2011 Volume 57 Issue 5 Pages 326-332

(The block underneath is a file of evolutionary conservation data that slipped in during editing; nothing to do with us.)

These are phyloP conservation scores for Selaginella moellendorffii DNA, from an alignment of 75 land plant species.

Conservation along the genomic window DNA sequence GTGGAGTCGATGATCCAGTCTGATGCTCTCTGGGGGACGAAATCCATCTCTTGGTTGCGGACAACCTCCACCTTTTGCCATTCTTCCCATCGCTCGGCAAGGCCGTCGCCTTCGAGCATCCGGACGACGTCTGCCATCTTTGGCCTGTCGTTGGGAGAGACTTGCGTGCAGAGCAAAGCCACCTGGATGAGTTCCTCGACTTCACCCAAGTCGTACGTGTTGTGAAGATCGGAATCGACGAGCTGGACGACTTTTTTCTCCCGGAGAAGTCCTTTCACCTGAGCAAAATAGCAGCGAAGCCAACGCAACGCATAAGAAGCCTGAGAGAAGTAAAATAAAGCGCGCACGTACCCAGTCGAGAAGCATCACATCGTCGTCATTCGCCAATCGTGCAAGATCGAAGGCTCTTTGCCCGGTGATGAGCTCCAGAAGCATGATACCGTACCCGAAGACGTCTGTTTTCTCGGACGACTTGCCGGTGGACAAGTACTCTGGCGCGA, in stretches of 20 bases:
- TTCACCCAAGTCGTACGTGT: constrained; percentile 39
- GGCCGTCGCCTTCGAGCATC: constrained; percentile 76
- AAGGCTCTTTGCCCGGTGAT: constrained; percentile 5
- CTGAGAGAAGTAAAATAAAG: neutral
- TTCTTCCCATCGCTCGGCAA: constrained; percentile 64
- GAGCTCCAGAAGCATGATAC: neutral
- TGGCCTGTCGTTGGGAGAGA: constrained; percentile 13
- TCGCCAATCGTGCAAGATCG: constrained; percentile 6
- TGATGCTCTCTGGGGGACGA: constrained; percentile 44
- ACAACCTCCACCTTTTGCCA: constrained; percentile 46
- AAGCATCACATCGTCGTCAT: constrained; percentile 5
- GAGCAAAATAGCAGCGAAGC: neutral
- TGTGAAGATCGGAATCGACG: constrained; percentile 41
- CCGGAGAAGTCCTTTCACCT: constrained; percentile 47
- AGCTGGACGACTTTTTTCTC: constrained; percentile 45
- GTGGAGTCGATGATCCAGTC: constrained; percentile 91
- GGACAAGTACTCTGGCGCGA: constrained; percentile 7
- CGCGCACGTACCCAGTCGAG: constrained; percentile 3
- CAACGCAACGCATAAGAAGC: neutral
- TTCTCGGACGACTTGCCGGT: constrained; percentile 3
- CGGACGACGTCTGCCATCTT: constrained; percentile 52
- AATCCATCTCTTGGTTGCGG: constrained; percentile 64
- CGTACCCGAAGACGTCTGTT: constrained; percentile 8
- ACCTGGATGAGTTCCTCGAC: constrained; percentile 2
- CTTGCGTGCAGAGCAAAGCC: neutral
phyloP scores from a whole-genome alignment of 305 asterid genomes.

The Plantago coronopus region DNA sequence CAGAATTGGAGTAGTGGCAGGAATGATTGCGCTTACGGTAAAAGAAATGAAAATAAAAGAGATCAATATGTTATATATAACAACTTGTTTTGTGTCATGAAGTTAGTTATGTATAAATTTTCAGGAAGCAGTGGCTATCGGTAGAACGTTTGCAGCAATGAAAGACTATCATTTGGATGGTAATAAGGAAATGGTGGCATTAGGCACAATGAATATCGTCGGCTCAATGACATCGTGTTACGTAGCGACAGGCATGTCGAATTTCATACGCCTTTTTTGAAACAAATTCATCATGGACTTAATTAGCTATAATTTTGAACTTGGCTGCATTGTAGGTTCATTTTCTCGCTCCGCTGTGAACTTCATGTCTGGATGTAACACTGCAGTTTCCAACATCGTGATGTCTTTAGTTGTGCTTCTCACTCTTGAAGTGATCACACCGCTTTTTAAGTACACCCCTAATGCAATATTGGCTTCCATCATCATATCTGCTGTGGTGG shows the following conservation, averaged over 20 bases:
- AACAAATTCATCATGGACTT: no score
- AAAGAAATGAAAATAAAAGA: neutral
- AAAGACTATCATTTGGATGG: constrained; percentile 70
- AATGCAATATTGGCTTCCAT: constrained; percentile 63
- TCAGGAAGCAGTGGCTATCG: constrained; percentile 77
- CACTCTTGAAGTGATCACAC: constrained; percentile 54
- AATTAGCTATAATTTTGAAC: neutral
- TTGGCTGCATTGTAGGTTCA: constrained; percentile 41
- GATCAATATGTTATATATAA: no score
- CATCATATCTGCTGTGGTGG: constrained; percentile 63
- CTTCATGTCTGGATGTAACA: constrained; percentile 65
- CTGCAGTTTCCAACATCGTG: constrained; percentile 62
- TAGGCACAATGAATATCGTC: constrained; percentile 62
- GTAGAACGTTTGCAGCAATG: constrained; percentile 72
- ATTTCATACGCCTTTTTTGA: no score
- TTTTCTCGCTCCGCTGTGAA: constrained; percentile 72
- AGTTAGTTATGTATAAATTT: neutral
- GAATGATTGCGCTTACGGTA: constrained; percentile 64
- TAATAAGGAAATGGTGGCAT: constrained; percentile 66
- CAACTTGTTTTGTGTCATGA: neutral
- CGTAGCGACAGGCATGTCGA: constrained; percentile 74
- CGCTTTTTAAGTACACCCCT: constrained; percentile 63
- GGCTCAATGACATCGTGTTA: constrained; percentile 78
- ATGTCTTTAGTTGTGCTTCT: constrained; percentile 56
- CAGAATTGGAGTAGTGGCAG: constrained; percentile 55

We previously found that 2,7,8-trimethyl-2(2'-carboxyethyl)-6-hydroxychroman (γCEHC), a metabolite of the vitamin E isoforms γ-tocopherol or γ-tocotrienol, accumulated in the rat small intestine. The aim of this study was to evaluate tissue distribution of vitamin E metabolites. A single dose of α-tocopherol, γ-tocopherol or a tocotrienol mixture containing α- and γ-tocotrienol was orally administered to rats. Total amounts of conjugated and unconjugated metabolites in the tissues were measured by HPLC with an electrochemical detector, and 6-hydroxy-2,5,7,8-tetramethylchroman-2-carboxylic acid (trolox) was used as an internal standard. Twenty-four hours later, the vitamin E isoforms were detected in most tissues and in the serum. However, 2,5,7,8-tetramethyl-2(2'-carboxyethyl)-6-hydroxychroman (αCEHC), a metabolite of α-tocopherol or α-tocotrienol, and γCEHC accumulated in the serum and in some tissues including the liver, small intestine and kidney. Administration of α-tocopherol increased the γCEHC concentration in the small intestine, suggesting that α-tocopherol enhances γ-tocopherol catabolism. In contrast, ketoconazole, an inhibitor of cytochrome P450 (CYP)-dependent vitamin E catabolism, markedly decreased the γCEHC concentration. These data indicate that vitamin E metabolite accumulates not only in the liver but also in the small intestine and kidney. We conclude that some dietary vitamin E is catabolized to carboxyethyl-hydroxychroman in the small intestine and is secreted into the circulatory system.